When general education students get involved with the Special Olympics Northern California Schools Partnership Program, it often does more for them than their schoolmates with intellectual disabilities. Nine times out of 10, the students without disabilities realize they have more in common with the students receiving special education than they thought. It’s a great way to break down barriers, forge new friendships, spread respect for all, and most importantly – have fun!
After she had a blast at a skills day (read about it here!), Galileo Academy of Science and Technology’s ASB President Rebecca spoke to us about her schools involvement. See more about the skills day by clicking here and read her thoughts below!
Our Unified Schools: What made you want to get involved?
Rebecca: I found out about Special Olympics through an email I received from my ASB advisor. The idea of getting to know our fellow classmates motivated me to get involved with Special Olympics. My school does not have strong student body unity. By beginning to mend our connections with the students in the special education department seemed like the perfect way to start.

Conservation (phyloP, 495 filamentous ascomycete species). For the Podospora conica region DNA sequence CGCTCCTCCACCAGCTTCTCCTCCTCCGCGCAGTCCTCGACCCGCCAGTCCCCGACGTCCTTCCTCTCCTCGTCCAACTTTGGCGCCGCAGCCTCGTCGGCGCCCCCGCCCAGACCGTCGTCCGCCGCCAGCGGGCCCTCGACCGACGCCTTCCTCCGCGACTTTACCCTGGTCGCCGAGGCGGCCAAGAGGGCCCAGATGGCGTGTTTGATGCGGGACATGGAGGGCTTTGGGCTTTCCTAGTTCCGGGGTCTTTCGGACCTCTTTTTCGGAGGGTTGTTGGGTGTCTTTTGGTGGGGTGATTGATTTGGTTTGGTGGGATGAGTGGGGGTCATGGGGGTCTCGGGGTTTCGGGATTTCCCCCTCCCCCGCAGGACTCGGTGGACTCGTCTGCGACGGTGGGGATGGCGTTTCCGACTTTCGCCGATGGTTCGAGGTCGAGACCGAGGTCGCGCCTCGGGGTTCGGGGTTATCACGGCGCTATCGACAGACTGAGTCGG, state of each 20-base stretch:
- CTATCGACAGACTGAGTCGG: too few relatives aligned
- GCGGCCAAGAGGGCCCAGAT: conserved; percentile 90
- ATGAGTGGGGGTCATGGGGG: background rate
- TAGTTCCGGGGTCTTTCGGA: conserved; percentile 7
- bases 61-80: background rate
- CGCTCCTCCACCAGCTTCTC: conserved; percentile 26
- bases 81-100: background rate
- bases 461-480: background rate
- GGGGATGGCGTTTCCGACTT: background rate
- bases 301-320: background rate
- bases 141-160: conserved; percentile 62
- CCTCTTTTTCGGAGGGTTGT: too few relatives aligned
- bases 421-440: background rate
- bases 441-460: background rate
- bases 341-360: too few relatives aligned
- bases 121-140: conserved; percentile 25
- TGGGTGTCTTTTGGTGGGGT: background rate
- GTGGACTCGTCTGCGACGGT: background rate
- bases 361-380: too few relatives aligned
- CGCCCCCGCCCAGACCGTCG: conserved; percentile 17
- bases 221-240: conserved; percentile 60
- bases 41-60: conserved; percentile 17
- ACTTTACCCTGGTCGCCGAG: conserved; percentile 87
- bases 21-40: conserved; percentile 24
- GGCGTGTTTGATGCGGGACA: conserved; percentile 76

Our Unified Schools: What was your role at the event?
Rebecca: At the event, I was one of the volunteers who assisted the students with intellectual disabilities. I taught them the various basketball lingo along with physical demonstrations of them. I was also a motivator and supporter to the students as I cheered them on during the game while also playing alongside them as their teammate.
Our Unified Schools: What was something about the event that surprised you?
Rebecca: By participating in this event, I was surprised by the capability of the students to learn and adapt quickly to the motives and strategies of the game of basketball. When I communicated with them, their intellectual disabilities were extremely undetectable. They were anxious for more knowledge and very friendly.
Thanks Rebecca and Galileo High School!